Wednesday, 6 August 2008

Salafi fury

The Jamestown Foundation provides an important update on the fury of Salafis in Lebanon. The Salafis received a double blow over the past two years; the crushing of Fatah al-Islam by the Lebanese army; and the expultion of Salafi fighters from west Beirut by Hizbollah during the "May events".

Below is an edited version of a report posted by one of its experts, Abdul Hameed Bakier:

A Lebanese jihadi posted a letter addressed to Osama Bin Laden [that] details the sectarian politics of Lebanon, highlights Hezbollah’s continuing attempts to take over Lebanon and describes the misfortune of the Salafi-Jihadi Fatah al-Islam organization.

The core of Omar al-Bayruti’s message revolves around Shiites and their alleged attempts to take control of Lebanon with the help of Iran and Syria to form a “Shiite Crescent” through the Arab Middle East.

Al-Bayruti adds that Shiite militias have, for the second time in the last quarter century, invaded and vandalized Beirut, this time with the collaboration of “Sunni agents” in an attempt to hide the “heinous face” of Shiite occupation.

According to al-Bayruti, the atmosphere is ripe for al-Qaeda to get involved in Lebanese politics; “It’s time to work on inheriting al-Hariri’s [political] stream in Lebanon without a rude entrance or through Iranian and Syrian intelligence networks as did Fatah al-Islam last year in the Palestinian refugee camp of Nahr al-Bared. Such a wrong approach inflicted a double loss on the Lebanese Sunnis.”

Fatah al-Islam, explains al-Bayruti, was used as a scapegoat, with all the dirty work and political assassinations committed by others pinned on them. By assassinating the late prime minister Rafiq al-Hariri, the main foe of Syria and the Shiites, and accusing the mujahideen of responsibility, Hezbollah eliminated the Sunni initiative in Lebanon.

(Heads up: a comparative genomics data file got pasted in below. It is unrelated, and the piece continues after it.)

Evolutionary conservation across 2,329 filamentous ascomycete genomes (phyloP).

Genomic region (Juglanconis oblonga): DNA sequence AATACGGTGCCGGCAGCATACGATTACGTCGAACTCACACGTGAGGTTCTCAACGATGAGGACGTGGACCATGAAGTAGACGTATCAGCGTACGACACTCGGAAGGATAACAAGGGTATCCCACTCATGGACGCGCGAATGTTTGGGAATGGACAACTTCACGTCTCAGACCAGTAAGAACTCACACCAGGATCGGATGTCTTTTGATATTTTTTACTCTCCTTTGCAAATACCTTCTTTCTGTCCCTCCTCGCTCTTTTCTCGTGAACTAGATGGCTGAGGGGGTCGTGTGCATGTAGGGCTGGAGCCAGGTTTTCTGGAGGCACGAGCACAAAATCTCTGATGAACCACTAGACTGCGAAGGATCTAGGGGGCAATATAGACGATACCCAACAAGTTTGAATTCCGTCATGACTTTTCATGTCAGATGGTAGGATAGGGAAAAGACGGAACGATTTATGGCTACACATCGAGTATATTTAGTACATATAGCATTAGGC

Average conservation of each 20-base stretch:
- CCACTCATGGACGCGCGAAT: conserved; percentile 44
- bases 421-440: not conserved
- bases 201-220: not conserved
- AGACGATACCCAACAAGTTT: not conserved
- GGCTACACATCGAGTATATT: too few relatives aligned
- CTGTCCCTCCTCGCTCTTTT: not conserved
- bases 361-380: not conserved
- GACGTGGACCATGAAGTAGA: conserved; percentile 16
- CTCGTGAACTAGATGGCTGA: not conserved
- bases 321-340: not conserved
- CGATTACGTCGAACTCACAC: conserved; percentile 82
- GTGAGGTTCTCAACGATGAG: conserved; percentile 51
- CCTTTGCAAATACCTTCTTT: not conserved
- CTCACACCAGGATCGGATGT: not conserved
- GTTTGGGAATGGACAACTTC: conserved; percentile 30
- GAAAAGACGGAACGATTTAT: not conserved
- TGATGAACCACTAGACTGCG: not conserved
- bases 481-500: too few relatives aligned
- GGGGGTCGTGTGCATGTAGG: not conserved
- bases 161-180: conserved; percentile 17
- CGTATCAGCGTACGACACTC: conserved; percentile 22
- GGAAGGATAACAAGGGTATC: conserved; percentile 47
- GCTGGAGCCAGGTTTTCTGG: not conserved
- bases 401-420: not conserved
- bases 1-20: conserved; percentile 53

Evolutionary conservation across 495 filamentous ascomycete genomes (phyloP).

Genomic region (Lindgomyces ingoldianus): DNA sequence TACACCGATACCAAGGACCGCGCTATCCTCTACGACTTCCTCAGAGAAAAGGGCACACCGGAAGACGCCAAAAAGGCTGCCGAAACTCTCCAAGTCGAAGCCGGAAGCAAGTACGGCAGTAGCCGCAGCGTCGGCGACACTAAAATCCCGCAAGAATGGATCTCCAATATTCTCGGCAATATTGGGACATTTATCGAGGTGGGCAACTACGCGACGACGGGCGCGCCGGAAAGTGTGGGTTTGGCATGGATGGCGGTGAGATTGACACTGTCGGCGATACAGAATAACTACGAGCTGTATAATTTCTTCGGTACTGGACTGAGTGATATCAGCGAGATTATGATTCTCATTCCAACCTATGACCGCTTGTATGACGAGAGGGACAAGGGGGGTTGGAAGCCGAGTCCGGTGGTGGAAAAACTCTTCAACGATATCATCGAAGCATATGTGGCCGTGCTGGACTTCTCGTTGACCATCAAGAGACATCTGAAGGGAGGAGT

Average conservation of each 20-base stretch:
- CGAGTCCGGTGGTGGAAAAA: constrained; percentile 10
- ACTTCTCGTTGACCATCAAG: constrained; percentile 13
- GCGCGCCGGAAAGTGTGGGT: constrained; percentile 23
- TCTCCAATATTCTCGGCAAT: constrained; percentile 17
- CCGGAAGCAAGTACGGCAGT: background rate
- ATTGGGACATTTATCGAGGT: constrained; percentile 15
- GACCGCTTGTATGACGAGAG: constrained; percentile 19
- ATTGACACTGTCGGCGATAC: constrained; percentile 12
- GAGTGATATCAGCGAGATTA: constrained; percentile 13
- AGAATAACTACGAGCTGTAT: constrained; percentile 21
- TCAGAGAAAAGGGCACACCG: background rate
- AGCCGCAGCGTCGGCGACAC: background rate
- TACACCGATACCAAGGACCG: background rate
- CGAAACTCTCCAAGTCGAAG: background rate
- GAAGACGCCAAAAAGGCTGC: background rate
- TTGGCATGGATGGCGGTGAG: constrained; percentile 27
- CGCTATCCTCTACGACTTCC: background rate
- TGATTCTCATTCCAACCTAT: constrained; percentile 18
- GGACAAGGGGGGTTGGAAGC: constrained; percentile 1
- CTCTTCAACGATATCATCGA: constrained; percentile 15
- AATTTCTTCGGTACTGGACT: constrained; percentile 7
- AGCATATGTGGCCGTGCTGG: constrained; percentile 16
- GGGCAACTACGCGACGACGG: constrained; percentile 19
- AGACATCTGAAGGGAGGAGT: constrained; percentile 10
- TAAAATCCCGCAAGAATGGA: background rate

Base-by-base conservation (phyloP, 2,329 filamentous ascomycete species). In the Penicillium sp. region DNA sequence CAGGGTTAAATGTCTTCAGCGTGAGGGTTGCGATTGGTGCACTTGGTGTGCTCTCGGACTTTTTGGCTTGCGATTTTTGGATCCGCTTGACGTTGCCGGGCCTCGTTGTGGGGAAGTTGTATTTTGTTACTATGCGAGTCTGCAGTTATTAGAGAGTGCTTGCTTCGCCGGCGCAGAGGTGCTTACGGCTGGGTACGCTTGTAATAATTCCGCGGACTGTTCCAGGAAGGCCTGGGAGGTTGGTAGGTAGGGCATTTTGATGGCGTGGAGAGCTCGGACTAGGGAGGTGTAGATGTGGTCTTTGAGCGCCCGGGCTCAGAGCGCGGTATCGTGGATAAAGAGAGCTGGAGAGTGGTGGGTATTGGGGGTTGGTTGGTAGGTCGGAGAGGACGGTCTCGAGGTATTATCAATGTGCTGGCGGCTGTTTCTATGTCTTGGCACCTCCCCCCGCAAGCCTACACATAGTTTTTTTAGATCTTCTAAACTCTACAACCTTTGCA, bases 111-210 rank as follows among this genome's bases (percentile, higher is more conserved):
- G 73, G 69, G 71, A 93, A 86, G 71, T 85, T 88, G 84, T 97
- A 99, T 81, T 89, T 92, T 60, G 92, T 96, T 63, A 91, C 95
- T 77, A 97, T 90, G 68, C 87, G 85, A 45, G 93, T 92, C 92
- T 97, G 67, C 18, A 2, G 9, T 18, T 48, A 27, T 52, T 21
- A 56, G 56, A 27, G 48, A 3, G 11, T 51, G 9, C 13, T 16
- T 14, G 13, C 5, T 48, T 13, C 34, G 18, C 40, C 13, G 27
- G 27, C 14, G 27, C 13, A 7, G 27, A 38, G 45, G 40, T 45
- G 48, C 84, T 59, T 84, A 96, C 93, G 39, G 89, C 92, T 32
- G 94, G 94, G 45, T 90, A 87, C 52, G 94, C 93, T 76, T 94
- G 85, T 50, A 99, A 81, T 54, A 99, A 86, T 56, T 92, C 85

By starting a war with Israel, Hezbollah escaped the guilt of having to use heavy weaponry to subdue internal political rivals, since the war led to Hezbollah’s political rivals temporarily forgetting their conflict with Hezbollah.

Al-Bayruti explains the political situation in Lebanon and Shiite attempts to control the Sunni population by recruiting Sunni agents to facilitate a Syrian and Iranian agenda in Lebanon through groups such as the Islamic Scholar’s Assembly.

As a result of the Israeli invasion of Lebanon in 1982, Iran hosted a conference for Lebanese Muslim scholars from both the Sunni and Shiite sects in Tehran. The outcome of the conference was the establishment of an assembly comprised of Sunni and Shiite scholars with the blessing of Iran’s Ayatollah Khomeini.

Finally, al-Bayruti says the objective of his message is to caution Sunnis about Hezbollah’s ideological gains in Lebanon, urging the mujahideen not to abandon Lebanon and to apply a “practical strategy”.

His message received negative comments from the forum in regards to his notion that al-Hariri and his Future Movement represent Sunnis. Others rejected the assumption that Hariri was assassinated by Hezbollah, though they all agreed to the need for a Salafi-Jihadi amir in Lebanon.

Initiatives to end the intensive ideological conflict between Sunnis and Shiites have failed so far to mend fences between the two sects. The complicated sectarian nature of Lebanese political life, however, means that it will not be easy for al-Qaeda to find enough supporters and adherents to challenge the strength of Hezbollah’s well-organized partisans.

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